|Mid-range||$40,000 – $75,000||Low-end options + above-average materials and appliances, full bathroom and kitchen remodel, new light fixtures, exterior siding, hardwood flooring.|
|High-end||$75,000 – $200,000||Mid-range options + high-end materials and appliances, custom cabinetry with built-ins, custom closets, structural and foundation repair, layout changes, HVAC and roof replacement, basement or attic conversion to living space, professional interior design.|
Average remodel cost per square foot
The average remodel costs $15 to $60 per square foot, depending on which rooms need renovating. Kitchen and bathroom renovation costs $100 to $250 per square foot based on the size and quality of materials. A complete gut renovation costs $60 to $150 per square foot.
|Type||Cost per square foot|
|Whole house remodel||$15 – $60|
|Full house gut to studs & remodel||$60 – $150|
|Tear down house and rebuild||$104 – $165|
|Remodel kitchen and bathrooms||$100 – $250|
Dry rooms such as living rooms and bedrooms typically fall on the lower-end of the range. Costs increase significantly for urban areas with higher costs of living and historic homes more than 100 years old.
Get free estimates from home remodelers near you. View Pros
Whole house renovation cost
The average cost to renovate a whole 1,200 sq. ft. house is $18,000 to $72,000, while remodeling a 2,000 sq. ft. home ranges between $28,000 and $115,000. Prices depend on the extent of the remodel, quality of materials, and if structural changes are made to the layout.
|Square feet||Typical range||Average cost|
|1,000||$15,000 – $60,000||$20,000|
|1,200||$18,000 – $72,000||$24,000|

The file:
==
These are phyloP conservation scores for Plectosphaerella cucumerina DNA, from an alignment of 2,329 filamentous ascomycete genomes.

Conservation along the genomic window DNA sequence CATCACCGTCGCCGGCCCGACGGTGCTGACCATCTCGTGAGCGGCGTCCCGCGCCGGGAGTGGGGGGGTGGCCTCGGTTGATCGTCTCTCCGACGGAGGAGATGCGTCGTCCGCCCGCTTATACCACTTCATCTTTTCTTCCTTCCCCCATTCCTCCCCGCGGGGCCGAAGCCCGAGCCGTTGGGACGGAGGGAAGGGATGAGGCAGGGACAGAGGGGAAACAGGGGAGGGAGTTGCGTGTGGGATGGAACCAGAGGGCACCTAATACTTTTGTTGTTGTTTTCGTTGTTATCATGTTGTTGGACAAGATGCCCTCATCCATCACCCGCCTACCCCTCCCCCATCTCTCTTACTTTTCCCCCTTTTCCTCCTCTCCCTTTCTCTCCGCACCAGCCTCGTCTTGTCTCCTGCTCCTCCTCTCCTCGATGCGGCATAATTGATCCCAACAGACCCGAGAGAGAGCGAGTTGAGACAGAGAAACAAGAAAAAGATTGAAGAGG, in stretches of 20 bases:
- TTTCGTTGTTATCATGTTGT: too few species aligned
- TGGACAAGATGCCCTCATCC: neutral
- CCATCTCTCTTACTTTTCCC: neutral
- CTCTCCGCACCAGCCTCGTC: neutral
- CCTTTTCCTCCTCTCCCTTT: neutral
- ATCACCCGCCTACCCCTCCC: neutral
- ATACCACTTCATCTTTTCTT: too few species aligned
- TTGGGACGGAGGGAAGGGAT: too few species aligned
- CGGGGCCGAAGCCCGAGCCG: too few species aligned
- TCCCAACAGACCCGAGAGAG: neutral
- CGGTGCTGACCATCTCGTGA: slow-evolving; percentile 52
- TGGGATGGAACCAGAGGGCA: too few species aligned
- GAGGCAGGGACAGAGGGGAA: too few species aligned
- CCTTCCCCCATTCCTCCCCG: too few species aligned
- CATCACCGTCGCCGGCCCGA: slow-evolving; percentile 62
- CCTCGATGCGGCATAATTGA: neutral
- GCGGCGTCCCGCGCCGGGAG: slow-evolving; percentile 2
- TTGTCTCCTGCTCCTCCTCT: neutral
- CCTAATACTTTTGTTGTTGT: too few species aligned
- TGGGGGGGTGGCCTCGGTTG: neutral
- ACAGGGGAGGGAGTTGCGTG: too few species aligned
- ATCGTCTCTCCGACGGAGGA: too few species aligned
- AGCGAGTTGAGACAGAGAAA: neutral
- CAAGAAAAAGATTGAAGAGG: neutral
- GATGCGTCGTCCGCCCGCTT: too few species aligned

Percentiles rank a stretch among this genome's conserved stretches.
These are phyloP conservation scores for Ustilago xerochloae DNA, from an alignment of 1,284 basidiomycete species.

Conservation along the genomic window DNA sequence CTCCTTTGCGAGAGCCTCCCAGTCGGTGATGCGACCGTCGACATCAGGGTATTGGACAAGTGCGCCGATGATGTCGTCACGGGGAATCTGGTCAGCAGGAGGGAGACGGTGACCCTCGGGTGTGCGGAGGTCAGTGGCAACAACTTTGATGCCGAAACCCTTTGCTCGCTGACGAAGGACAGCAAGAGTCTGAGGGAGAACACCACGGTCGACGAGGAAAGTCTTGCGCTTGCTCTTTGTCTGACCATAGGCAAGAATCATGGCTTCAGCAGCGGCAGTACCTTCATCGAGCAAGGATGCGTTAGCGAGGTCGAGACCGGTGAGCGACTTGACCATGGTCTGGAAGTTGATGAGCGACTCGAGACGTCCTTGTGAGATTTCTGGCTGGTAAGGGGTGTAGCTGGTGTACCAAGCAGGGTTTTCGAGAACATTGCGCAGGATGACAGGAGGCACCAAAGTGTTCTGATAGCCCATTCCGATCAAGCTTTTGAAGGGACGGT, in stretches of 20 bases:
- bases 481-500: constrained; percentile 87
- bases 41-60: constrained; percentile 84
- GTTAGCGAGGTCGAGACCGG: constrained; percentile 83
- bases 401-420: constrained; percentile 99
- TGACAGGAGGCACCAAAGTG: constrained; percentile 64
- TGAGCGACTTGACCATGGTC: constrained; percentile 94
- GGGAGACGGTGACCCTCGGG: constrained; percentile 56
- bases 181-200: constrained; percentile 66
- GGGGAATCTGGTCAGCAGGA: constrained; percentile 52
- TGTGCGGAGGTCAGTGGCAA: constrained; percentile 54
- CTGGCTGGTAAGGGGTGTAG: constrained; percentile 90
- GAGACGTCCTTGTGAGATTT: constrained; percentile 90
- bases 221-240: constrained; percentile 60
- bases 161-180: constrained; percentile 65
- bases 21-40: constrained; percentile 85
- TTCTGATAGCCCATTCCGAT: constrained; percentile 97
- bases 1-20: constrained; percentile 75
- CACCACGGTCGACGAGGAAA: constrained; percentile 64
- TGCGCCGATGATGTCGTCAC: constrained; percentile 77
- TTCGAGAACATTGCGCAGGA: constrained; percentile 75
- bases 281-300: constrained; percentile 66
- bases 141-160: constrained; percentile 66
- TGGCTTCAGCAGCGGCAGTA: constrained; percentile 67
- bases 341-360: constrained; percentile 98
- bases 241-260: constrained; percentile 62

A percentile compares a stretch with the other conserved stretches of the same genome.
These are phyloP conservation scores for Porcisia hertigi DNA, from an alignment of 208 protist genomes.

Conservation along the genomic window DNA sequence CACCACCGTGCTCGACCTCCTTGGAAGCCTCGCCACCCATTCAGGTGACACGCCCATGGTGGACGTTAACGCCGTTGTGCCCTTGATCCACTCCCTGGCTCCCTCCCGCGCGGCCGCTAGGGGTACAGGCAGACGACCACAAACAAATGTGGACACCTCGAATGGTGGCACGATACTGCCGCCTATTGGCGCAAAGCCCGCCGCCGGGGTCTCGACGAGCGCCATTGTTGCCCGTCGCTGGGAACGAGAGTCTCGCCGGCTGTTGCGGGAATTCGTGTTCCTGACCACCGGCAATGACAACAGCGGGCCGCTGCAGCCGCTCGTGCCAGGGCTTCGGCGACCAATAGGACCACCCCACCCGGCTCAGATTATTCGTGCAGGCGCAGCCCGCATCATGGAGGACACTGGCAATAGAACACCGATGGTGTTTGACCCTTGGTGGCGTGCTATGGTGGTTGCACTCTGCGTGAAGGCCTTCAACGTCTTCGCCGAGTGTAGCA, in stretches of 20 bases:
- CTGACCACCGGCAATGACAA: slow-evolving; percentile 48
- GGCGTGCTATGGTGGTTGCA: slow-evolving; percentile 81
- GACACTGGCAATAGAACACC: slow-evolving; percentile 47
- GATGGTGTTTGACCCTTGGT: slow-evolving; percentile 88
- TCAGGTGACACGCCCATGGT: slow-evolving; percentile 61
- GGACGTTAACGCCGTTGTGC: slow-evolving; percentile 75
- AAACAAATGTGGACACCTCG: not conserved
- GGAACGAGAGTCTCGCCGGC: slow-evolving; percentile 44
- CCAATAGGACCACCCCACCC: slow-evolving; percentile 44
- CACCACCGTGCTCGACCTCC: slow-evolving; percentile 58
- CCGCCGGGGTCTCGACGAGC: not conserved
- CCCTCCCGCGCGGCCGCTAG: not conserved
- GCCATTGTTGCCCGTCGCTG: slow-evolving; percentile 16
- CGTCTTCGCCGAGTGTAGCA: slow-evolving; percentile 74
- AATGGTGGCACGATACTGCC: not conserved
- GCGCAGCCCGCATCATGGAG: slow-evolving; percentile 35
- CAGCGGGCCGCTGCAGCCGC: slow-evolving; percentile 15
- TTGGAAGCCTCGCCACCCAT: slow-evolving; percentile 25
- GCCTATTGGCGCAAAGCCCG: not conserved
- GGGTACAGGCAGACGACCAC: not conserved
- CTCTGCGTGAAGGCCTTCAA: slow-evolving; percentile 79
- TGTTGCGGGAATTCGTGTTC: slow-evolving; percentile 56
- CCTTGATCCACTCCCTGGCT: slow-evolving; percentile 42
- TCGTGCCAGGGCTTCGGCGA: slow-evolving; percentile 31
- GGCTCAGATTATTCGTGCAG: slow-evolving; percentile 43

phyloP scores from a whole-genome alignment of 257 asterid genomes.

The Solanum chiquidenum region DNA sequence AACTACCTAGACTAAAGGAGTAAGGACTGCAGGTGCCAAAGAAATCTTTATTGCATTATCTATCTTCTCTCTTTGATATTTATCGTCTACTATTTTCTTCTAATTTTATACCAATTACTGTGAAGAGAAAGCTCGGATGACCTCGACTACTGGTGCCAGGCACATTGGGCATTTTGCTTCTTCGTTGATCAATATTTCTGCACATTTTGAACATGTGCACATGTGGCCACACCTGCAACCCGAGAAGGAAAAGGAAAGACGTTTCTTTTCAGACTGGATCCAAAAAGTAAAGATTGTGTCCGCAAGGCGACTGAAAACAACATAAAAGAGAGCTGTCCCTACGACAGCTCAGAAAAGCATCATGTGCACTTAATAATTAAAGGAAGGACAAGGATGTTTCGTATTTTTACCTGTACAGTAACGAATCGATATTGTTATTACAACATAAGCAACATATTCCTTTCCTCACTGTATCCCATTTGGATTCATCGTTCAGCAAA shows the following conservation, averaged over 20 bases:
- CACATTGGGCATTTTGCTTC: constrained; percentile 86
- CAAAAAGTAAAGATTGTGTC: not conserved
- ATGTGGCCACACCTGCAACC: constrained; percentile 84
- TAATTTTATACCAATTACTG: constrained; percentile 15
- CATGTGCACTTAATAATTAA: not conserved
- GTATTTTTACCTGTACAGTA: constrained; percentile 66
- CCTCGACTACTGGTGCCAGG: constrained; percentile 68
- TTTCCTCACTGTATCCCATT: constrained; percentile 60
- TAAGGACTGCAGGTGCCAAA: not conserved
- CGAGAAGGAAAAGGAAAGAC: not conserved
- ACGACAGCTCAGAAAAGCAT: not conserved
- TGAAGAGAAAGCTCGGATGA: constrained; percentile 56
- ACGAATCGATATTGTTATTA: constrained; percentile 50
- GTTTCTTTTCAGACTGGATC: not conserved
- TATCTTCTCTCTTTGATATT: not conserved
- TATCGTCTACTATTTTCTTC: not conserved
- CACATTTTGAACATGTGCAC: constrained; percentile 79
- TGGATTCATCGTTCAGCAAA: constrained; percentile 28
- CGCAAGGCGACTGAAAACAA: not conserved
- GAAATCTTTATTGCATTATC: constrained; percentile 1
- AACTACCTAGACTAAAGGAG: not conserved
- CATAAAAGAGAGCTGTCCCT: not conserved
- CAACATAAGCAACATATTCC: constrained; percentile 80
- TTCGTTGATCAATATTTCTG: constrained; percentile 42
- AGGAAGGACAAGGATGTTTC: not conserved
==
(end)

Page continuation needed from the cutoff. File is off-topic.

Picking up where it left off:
|1,500||$20,000 – $85,000||$30,000|
|1,800||$25,000 – $100,000||$45,000|
|2,000||$28,000 – $115,000||$50,000|
|2,500||$35,000 – $135,000||$62,000|
|3,000||$40,000 – $160,000||$75,000|
|3,500||$45,000 – $180,000||$87,000|
|4,000||$50,000 – $210,000||$100,000|
If the home is beyond repair, the average cost to tear down and rebuild a house is $125,000 to $450,000 or $104 to $165 per square foot.
House refurbishment cost by bedrooms
The average cost to fully renovate a 3-bedroom house is $25,000 to $100,000, and between $40,000 to $180,000 to remodel a 4-bedroom home. These renovation costs range from standard upgrades up to a complete gut and remodel.
|2 bedroom house||$15,000 – $75,000|
|3 bedroom house||$20,000 – $100,000|
|4 bedroom house||$40,000 – $180,000|
Full house renovation costs by home type
Homeowners typically spend between $20 to $200 per square foot on a full house remodel, depending on the type of property. However, the largest factors are the scope of the renovation, location, and quality of materials used.
|Home type||Cost per square foot|
|Condo||$40 – $125|
|Apartment||$25 – $60|
|Row house||$25 – $75|
|Bungalow||$35 – $80|
|Farmhouse||$20 – $100|
|Townhouse||$25 – $150|
|Victorian||$50 – $200|
|Historical||$100 – $400|
Other home remodeling ideas
Many of the most popular home remodeling projects are broken down above, but there are countless other projects that 47 percent of homeowners can tackle with their $5,000 budget. In the survey results, Porch estimates homeowners need an average of $5,000 to replace a roof, which is an unglamorous but valuable project. Other remodeling options that can vary widely in price include installing new siding on a home’s exterior, installing new windows, adding a new air conditioning or heating system, and adding or updating a fireplace.
All remodeling costs vary, but researching and planning projects carefully can reveal ways to lower costs as much as possible. $5,000, though, won’t get anyone the completely remodeled home they might dream of.